Mean Girl Syndrome

By James Baratta

Did you know that the third leading cause of death among tweens and teens is suicide due to bullying? Would it make a difference in your heart if you saw the faces of these victims? The faces of lives just beginning. The pain that they had experienced shrouded their minds from what “could have been.” These face, these people escaped their own lives to abandon the incessant pain forced upon them by others. These “others”, are bullies.

     Have you ever heard of a mean girl? No, not the movie, the syndrome. This pandemic is real and often performed under the radar of superiors such as parents and teachers.

Let’s talk about parents…

    It actually begins with the parents. Why is it that when a girl is bullying another girl, the parent of the bully is confronted by the victim’s mother. This mother becomes defensive and often goes into denial mode, even though they were caught in their wrongdoing. For example, a mother is driving her daughter and her friends to the movies; she overhears them gossiping about a girl who she knows is a kind person, but the mother does not utter a word about why it is wrong to speak like this about someone who has done nothing wrong. Some parents, are ignorant and unintentionally encourage their children to gossip. Mothers are also involved in the bullying itself when they make comments on that former friend of their daughter. In other words, the mother gossips with her daughter and/or her daughter’s friends. This encourages judging and laughing at flaws.

     Parents aren’t the only people who encourage girls (tweens and teens). Have you ever seen reality TV or heard of it? If not the first thing, I am positive of the second. These shows involve an absurd amount of drama and influence young girls to gossip. An example of a show that adults do not act as adults is The Housewives Series. This series is about upper middle class women who fight and gossip about each other. In almost every episode there is drama, secrets and violence.  These women are negative role models and these women of society influence young girls.

    There are two types of “mean girls”. The tiger and the snake. The tiger is a girl who is  physically aggressive and fiery in a way. It satisfies her to see the victim in fear of her presence. She laughs when her jagged teeth sink into her victim’s mind and obstruct the foundations of her confidence and well-being.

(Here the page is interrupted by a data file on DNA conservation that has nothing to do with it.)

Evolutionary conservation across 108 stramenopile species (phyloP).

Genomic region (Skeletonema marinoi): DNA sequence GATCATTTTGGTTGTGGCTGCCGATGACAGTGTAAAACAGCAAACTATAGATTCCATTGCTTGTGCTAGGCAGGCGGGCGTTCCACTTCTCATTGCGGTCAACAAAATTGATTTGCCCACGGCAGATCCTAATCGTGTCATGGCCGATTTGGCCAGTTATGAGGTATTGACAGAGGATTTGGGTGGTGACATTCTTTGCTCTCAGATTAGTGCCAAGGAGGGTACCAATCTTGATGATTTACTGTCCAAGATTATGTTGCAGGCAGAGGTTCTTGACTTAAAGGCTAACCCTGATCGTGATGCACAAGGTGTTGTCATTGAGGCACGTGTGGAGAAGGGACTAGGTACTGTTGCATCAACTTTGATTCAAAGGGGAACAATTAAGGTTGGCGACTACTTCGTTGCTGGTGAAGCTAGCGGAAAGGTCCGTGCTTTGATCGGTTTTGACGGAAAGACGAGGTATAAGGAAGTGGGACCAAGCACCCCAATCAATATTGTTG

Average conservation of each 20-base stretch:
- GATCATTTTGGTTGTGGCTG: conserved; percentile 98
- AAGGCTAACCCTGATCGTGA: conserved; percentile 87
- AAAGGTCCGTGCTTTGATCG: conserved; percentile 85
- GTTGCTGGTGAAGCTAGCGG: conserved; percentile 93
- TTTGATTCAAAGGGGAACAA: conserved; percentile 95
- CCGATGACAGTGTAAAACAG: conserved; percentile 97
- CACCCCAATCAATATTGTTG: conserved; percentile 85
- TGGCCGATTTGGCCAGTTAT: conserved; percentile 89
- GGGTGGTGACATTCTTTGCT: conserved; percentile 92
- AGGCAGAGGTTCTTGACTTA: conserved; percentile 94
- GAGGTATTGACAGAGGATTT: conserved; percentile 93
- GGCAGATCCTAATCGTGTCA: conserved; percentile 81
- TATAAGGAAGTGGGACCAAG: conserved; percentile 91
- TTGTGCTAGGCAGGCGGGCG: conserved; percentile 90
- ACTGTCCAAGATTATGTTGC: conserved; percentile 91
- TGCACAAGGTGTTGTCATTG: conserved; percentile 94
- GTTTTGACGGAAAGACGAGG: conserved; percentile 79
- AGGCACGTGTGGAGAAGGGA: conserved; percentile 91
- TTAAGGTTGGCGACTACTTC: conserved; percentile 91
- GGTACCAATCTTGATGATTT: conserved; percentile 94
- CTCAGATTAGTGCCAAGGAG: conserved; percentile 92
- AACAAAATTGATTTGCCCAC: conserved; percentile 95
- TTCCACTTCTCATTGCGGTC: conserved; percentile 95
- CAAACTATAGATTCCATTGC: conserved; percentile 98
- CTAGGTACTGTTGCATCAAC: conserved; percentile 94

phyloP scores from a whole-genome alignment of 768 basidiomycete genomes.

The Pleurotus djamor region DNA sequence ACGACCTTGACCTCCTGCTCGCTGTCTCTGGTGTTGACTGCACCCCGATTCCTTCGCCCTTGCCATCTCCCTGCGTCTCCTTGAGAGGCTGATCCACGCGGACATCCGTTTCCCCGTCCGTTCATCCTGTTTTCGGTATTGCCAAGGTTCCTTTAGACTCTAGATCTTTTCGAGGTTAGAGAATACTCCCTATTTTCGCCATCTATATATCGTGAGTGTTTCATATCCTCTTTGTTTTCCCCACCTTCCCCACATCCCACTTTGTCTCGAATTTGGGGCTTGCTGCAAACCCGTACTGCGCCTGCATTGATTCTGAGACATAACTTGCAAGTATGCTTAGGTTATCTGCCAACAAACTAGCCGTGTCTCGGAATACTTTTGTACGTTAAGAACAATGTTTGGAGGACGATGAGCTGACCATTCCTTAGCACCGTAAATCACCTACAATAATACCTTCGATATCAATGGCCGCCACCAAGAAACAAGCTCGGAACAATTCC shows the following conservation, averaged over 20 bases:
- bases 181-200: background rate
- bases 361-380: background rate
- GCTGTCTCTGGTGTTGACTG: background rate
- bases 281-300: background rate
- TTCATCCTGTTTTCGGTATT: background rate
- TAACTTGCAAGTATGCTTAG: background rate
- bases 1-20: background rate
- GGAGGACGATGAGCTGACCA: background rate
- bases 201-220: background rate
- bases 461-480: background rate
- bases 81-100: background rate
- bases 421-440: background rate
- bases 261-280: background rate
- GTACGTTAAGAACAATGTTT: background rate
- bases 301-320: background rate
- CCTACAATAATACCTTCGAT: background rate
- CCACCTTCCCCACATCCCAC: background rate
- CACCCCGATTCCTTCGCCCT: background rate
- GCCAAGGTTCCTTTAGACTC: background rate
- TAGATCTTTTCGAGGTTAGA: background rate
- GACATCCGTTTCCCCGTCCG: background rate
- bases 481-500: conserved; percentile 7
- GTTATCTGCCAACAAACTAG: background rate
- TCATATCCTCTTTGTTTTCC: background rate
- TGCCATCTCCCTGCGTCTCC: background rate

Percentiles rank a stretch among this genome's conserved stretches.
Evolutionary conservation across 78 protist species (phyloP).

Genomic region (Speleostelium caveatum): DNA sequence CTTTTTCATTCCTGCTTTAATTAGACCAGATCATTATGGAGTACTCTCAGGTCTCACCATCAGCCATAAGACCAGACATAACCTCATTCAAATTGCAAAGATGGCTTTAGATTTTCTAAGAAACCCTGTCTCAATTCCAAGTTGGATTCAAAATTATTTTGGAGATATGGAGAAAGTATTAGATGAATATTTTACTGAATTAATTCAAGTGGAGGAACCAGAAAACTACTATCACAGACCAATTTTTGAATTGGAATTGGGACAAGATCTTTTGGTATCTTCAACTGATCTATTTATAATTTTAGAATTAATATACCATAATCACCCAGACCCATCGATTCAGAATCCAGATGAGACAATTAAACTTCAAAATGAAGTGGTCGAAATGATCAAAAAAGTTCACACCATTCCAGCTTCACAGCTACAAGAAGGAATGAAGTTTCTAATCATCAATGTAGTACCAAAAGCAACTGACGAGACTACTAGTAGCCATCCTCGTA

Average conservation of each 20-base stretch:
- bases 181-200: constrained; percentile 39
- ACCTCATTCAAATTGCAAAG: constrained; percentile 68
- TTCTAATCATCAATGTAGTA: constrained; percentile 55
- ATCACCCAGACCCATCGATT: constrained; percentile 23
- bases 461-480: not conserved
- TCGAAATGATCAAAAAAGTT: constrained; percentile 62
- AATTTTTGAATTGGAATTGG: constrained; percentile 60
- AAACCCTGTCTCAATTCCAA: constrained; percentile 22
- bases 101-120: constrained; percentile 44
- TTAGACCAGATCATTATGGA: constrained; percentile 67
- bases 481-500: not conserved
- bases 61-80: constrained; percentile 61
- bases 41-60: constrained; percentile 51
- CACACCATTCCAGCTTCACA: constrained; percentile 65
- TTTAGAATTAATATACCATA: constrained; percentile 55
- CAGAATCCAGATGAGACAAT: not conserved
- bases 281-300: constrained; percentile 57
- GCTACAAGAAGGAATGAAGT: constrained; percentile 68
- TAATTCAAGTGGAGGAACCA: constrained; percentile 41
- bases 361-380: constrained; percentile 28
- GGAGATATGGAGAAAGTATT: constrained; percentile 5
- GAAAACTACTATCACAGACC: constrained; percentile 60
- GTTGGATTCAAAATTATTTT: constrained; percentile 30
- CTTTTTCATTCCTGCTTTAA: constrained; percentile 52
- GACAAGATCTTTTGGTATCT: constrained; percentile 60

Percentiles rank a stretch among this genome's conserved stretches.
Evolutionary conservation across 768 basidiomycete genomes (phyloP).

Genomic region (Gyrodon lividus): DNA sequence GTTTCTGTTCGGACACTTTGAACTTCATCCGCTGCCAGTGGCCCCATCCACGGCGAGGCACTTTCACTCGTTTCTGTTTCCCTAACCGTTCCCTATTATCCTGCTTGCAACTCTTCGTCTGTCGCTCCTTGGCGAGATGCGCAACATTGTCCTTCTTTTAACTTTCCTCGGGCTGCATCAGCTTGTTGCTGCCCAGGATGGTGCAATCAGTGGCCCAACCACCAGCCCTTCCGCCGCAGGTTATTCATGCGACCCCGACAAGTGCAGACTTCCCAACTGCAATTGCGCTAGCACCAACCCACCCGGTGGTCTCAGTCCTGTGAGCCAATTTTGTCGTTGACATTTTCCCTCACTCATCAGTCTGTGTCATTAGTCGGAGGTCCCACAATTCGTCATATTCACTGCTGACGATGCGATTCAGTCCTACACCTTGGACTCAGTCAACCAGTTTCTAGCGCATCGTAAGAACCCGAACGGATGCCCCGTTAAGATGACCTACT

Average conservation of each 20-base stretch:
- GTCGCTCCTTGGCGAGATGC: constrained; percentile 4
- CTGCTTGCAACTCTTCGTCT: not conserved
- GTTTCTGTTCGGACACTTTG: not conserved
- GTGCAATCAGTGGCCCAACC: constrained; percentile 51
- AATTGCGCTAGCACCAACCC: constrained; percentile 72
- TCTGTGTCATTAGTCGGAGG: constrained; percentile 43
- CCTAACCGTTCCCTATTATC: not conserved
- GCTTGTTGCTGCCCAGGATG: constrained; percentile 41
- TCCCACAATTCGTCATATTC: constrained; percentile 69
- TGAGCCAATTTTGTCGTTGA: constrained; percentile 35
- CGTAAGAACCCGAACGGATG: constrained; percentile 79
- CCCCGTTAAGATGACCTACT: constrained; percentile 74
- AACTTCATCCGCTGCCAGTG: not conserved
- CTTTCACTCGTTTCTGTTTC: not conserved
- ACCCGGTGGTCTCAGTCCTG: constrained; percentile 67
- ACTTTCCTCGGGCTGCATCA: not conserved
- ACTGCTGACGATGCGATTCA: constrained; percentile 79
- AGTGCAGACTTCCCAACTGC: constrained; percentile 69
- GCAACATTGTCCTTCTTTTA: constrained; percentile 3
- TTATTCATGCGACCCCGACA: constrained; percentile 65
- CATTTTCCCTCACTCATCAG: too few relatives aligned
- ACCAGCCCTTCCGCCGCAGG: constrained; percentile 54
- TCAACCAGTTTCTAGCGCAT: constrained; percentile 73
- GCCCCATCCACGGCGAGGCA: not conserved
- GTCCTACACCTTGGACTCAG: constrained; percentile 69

The snake slithers under the low lying grass of the rainforest and strikes you when you least expect it. As she slowly and methodically sinks her fangs into each girl, slowly poisoning them with slanderous remarks that spread around school like a plague in a populated city. This poison causes the victim to have negative thoughts about herself as a person. This then leads to the victim to become isolated and other students believing the rumors spread by the snake’s poisonous bite. The snake is the most typical of the two. Bullies in the present day don’t force you to give up your lunch money or or call you “nerd” anymore. Vile words have grown to be commonly used by bullies and the internet has been heavily utilized by these bullies to drain a person of their confidence.

    This is a topic that could be talked about for eternity, this article is only touching on the true aspects and experiences of mean girl syndrome. Before you finish reading, keep this in mind: words do hurt, cliques kill, and we all feel. Emotion is something all humans have. Whether it is suppressed or exaggerated, it still exists. Emotion is shaped as if it is a piece of marble becoming a statue. As time proceeds, this statue takes shape as a person who has experienced negative and positive aspects of life. We can protect this statue from being chipped away by taking a stand and teaching others, emulating goodness, kindness, compassion, acceptance, empathy, and awareness.

Advertisements
This entry was posted in Uncategorized. Bookmark the permalink.

Leave a Reply

Fill in your details below or click an icon to log in:

WordPress.com Logo

You are commenting using your WordPress.com account. Log Out / Change )

Twitter picture

You are commenting using your Twitter account. Log Out / Change )

Facebook photo

You are commenting using your Facebook account. Log Out / Change )

Google+ photo

You are commenting using your Google+ account. Log Out / Change )

Connecting to %s